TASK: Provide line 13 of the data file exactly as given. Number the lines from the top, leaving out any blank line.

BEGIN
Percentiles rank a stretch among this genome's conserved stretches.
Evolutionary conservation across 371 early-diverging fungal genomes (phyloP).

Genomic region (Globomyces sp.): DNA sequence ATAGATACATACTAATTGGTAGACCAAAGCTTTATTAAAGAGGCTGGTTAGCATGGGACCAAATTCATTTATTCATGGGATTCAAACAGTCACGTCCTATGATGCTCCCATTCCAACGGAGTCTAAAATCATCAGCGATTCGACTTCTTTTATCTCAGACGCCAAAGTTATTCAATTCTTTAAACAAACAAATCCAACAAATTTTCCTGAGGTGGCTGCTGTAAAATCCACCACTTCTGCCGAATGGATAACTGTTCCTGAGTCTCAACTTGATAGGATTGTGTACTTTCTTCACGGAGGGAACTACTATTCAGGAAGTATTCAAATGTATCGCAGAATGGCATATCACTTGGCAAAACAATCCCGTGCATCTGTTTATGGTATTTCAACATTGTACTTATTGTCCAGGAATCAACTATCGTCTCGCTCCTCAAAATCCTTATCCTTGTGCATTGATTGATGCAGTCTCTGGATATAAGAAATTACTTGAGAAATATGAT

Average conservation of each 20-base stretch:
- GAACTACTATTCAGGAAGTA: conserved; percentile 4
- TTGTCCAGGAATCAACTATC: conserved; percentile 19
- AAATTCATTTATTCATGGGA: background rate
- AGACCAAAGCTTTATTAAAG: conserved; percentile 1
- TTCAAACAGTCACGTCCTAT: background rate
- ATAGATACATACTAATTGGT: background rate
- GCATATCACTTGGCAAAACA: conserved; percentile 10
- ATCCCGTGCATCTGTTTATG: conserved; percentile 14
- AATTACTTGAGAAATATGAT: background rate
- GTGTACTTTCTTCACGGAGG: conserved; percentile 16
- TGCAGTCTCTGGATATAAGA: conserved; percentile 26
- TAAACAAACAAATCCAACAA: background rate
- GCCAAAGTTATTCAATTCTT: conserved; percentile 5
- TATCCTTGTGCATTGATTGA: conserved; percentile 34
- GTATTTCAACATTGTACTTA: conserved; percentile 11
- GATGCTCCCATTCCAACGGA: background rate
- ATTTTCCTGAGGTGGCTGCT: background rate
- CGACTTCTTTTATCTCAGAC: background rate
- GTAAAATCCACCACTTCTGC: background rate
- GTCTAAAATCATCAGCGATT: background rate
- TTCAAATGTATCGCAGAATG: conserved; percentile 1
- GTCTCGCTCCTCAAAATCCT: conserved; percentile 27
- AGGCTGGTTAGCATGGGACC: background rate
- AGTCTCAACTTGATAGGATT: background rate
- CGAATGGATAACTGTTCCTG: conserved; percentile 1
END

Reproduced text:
- AATTACTTGAGAAATATGAT: background rate